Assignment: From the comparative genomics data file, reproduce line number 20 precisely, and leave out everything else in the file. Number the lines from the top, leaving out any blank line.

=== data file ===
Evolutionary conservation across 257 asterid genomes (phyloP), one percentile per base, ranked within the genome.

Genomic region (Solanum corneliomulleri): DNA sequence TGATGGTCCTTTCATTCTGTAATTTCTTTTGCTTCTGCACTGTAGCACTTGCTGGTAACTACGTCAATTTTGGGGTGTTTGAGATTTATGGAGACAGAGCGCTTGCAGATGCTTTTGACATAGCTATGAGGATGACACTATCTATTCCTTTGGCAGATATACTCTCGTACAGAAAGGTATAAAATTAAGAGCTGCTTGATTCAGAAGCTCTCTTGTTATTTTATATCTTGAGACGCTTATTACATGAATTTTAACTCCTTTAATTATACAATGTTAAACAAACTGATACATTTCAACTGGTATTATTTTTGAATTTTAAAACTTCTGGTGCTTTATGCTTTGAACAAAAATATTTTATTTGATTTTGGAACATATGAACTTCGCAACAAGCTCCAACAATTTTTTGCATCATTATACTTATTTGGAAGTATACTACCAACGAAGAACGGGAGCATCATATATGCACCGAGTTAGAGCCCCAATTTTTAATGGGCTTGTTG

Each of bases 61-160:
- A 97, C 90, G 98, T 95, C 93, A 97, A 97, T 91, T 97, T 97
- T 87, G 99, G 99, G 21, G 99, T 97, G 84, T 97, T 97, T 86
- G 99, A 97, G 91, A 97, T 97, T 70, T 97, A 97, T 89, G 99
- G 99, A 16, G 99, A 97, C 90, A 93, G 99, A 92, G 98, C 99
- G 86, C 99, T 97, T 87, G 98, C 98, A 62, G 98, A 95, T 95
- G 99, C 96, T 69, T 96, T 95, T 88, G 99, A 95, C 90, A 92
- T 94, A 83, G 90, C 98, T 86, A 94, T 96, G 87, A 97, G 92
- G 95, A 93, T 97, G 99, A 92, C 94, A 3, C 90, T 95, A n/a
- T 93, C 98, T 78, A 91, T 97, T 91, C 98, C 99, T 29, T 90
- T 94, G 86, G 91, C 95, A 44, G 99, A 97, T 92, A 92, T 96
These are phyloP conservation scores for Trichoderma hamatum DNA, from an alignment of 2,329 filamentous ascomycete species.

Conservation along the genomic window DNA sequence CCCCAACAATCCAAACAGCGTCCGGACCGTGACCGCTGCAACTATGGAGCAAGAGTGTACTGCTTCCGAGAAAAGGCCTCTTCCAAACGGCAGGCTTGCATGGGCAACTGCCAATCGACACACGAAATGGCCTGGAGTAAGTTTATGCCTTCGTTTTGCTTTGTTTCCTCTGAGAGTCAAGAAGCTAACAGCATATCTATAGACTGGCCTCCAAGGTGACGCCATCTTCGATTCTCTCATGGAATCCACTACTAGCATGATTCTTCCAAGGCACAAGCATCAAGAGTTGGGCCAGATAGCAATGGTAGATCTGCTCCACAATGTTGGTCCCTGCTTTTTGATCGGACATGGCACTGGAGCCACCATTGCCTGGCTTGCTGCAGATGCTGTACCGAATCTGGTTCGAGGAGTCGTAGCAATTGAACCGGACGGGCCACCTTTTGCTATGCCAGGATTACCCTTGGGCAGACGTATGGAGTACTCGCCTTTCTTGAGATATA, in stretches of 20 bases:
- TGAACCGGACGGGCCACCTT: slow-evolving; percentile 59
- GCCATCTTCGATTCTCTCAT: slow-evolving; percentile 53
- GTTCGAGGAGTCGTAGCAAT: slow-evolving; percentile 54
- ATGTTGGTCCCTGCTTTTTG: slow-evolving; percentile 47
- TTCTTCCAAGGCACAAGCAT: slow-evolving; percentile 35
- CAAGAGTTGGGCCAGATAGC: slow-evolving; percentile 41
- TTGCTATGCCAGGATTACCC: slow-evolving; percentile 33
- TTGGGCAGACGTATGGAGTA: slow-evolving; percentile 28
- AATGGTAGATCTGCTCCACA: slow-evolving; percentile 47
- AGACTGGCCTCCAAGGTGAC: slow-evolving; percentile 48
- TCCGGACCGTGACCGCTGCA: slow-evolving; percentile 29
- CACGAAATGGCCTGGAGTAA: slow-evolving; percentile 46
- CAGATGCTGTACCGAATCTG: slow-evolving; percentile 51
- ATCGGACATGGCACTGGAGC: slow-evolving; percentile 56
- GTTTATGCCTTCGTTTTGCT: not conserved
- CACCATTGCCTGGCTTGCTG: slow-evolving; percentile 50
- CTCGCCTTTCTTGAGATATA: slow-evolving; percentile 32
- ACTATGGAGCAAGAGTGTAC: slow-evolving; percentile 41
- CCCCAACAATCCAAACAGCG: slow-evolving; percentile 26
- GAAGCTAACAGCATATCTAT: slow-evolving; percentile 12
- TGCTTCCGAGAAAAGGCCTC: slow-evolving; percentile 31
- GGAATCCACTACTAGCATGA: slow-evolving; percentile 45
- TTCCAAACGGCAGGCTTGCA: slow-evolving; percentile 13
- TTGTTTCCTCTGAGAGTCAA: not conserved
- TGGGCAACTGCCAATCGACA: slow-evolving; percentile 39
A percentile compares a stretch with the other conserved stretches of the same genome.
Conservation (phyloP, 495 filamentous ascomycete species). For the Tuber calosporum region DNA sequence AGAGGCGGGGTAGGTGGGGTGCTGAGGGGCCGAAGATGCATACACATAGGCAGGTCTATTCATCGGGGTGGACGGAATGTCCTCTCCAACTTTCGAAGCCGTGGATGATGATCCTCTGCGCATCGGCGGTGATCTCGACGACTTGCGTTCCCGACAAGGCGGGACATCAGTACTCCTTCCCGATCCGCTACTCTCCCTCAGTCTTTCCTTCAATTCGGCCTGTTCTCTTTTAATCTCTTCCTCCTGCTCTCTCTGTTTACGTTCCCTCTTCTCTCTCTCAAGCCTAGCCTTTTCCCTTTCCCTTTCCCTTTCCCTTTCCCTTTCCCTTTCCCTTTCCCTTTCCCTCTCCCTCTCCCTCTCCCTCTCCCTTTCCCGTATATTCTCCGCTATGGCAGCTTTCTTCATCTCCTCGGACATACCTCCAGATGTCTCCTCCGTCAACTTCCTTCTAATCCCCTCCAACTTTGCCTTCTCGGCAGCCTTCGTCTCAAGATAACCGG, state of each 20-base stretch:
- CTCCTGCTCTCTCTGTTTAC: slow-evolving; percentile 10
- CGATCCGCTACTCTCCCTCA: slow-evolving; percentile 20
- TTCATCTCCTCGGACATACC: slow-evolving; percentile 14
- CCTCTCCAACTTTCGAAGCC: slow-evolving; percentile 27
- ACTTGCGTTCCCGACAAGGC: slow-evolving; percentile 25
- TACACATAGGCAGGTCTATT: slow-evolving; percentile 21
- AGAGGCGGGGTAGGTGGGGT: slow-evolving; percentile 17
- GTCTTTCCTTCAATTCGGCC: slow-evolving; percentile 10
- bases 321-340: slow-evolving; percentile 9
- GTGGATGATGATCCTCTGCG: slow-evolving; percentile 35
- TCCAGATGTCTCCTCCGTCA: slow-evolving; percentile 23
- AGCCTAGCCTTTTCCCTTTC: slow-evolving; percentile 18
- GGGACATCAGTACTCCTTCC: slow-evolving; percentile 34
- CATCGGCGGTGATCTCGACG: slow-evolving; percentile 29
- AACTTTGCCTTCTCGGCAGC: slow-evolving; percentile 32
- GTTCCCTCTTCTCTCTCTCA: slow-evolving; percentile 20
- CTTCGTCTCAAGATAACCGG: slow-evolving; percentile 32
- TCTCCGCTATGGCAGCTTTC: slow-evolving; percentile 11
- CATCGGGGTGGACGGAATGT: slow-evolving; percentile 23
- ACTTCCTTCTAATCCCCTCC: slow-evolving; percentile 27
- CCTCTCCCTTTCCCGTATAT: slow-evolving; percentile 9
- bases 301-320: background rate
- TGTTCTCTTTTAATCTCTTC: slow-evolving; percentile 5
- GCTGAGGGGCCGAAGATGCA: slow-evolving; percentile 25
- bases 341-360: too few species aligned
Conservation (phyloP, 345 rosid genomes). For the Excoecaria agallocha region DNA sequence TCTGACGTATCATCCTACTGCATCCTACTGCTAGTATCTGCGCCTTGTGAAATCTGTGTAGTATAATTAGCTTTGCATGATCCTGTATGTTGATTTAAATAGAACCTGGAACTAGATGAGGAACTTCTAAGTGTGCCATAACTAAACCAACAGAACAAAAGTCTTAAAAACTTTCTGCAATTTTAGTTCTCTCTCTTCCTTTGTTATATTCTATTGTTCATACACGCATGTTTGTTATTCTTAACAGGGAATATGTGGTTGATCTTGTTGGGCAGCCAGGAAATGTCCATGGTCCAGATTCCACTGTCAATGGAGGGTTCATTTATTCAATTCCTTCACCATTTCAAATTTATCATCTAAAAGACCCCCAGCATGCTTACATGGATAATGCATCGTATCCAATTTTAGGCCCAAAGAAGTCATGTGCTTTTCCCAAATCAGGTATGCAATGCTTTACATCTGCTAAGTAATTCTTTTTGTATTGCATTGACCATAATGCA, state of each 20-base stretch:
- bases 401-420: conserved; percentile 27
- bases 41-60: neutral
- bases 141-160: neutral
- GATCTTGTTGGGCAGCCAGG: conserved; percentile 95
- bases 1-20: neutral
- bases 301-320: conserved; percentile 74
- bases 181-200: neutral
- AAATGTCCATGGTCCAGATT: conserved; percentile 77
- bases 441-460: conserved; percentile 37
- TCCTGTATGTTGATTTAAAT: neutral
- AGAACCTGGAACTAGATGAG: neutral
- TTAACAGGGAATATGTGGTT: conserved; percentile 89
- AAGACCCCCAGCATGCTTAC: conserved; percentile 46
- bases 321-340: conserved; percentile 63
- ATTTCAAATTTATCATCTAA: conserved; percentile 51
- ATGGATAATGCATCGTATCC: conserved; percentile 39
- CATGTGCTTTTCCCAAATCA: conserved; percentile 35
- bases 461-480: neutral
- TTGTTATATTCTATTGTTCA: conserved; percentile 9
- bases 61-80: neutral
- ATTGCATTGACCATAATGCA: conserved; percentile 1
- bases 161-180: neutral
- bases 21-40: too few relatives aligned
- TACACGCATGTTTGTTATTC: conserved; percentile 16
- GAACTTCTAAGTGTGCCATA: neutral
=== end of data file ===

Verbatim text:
- TTCTTCCAAGGCACAAGCAT: slow-evolving; percentile 35